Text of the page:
It seems that at least until last August, when Bernier was divided with the conservatives to form his own party, Strashok actively participated with the federal conservatives.

He will serve in the club club club executive at the University of Calgary and worked for Bob Calgary Bob Benzen. He spent a summer working as an intern for the representative of Calgary Michelle Rempel when he was Minister of State for Western economic development and published photos of himself with groups of conservatives, including Rempel, Benzen and MP Blake Richards.

The conservative party financial records presented in the Canadian elections show that Strashok donated $ 290 for the holiday in May 2016 and $ 532 in June this year. Party spokesman Cory Hann said these donations were registration fees paid to attend party conventions, the last one held in Halifax in August.

Hann said Strashok's opinions "obviously do not reflect the views of our party."


November 9, 2018 / 3:21 pm | History:
241584

The new Tory government of New Brunswick has taken power, with a 17-member cabinet that includes four women and the only French-speaker MLA of the party as Deputy Prime Minister.

"Today we were confident of the next chapter in the history of New Brunswick," said Prime Minister Blaine Higgs, after swearing as the 34th premier of the province.

The ceremony, in provincial legislation on Friday, came just a week after the liberal government of Brian Gallant was defeated by a vote of confidence.

At the age of 64, Higgs is the oldest person to take the premier post in a province with a history of young leaders' selection.

Higgs thanked friends, relatives and supporters and called for the help of all New Brunswickers to solve the problems facing the province.

"I humbly ask each and every one of you to help me fulfill this responsibility. This can not be achieved only," he said.

Higgs has appointed a cabinet of 17 ministers, including himself.

Robert Gauvin, a solitary member of the Tories in northern New Brunswick, was appointed Deputy Prime Minister and Minister of Tourism, Culture and Heritage.

The cheerleader and playwright said that while he was a North American speaker, he hoped to work with people from across the province.

"We will have to take off their sleeves and talk to each other, find ways to respect and do the work," he said.

There are four women in the cabinet, including the novice Andrea Anderson-Mason, who becomes Minister of Justice and Attorney General.

Ted Flemming returns to the cabinet as Minister of Health, a position he held under the former government of then-Prime Minister David Alward.

Flemming said that he will work quickly to help find a solution to the paramedical shortages that affected the ambulance service in the province.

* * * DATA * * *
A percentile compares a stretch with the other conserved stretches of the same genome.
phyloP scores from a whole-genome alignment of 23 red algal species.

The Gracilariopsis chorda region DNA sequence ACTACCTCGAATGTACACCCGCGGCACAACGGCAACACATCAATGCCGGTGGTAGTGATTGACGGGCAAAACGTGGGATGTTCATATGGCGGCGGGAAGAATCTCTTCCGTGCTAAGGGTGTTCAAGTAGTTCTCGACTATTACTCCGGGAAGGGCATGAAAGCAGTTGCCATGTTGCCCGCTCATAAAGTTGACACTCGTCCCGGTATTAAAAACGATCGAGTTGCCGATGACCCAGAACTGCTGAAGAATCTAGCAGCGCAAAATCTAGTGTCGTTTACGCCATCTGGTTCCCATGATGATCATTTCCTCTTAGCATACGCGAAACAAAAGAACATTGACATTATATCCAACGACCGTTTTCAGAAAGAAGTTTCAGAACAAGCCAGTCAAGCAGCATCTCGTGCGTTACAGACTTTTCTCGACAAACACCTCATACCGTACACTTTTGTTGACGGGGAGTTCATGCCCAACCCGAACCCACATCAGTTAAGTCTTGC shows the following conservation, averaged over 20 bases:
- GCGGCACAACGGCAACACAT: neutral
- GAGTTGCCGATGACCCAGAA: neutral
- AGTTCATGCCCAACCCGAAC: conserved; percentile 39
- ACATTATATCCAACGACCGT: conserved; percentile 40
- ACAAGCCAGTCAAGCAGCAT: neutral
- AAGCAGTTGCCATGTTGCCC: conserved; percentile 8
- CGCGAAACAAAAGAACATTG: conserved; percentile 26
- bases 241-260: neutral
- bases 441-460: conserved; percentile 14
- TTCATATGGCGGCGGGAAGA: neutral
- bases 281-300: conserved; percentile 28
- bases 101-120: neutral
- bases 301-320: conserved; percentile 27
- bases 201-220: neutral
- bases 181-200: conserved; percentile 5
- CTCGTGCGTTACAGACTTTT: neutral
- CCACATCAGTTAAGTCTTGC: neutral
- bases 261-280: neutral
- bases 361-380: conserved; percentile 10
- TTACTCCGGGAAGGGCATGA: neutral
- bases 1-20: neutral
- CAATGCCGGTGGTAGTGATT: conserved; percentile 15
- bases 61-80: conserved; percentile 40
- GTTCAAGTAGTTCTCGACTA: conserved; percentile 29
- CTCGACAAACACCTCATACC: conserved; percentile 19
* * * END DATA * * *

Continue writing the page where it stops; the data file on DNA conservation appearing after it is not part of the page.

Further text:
"I will study the situation and we will move forward and you will not have to wait long," said Flemming.

On Friday, Higgs repeated a promise to find a solution in a week, saying it could make an announcement next Friday.

At the age of 71, former Parliamentary member Greg Thompson was appointed Minister of Intergovernmental Affairs.

Dominic Cardy, a former NDP leader in the province that ran to the Tories in the September elections, was appointed Minister of Education and Early Childhood Development.

The positions in the 49-seat legislature are 22 Tories, 21 Liberals, three Green Party members and three MLAs of Popular Alliances. The three members of the Alliance of the People's Alliance committed themselves to support the Tory government by trusted votes for at least 18 months, but did not sign any formal agreement with them.


November 9, 2018 / 2:53 pm | History:
241579

Alexander Archbold met the homeless man as a kind and kind man who sometimes entered his antique shop to sell several trinkets and treasures from scum.

If Archbold wished the items or not, he bought it so the man would have enough money to buy lunch.

It was in September when the man who only knew how Adam entered Curiosity Inc. in Edmonton with an old bag that contains a Bambi drawing in a torn and dirty frame.

Adam asked $ 20 for the match. Archbold accepted.

"I thought, well, it's Bambi. I'll probably be able to clear," Archbold reminded Friday.

Later, he said, when he removed the picture from the painting, he realized that it was valuable. A certificate on the back said it was a real 1937 animated sky from the classic Disney movie.

"I just thought that my goodness is the truth and it is worth much more than I thought. And I have to do something to help this guy."

Archbold detailed the discovery on YouTube where a man from New York, who had been homeless, took an interest. That man ended up buying the sky after Archbold posted on eBay for $ 3,700.

Archbold said that he then did his mission to track Adam and give him his share of the benefits.

He also wanted to do more to recover the man.

"I drove up and down every street alone. I went for shelters. I went to all places where I could go and try to find it."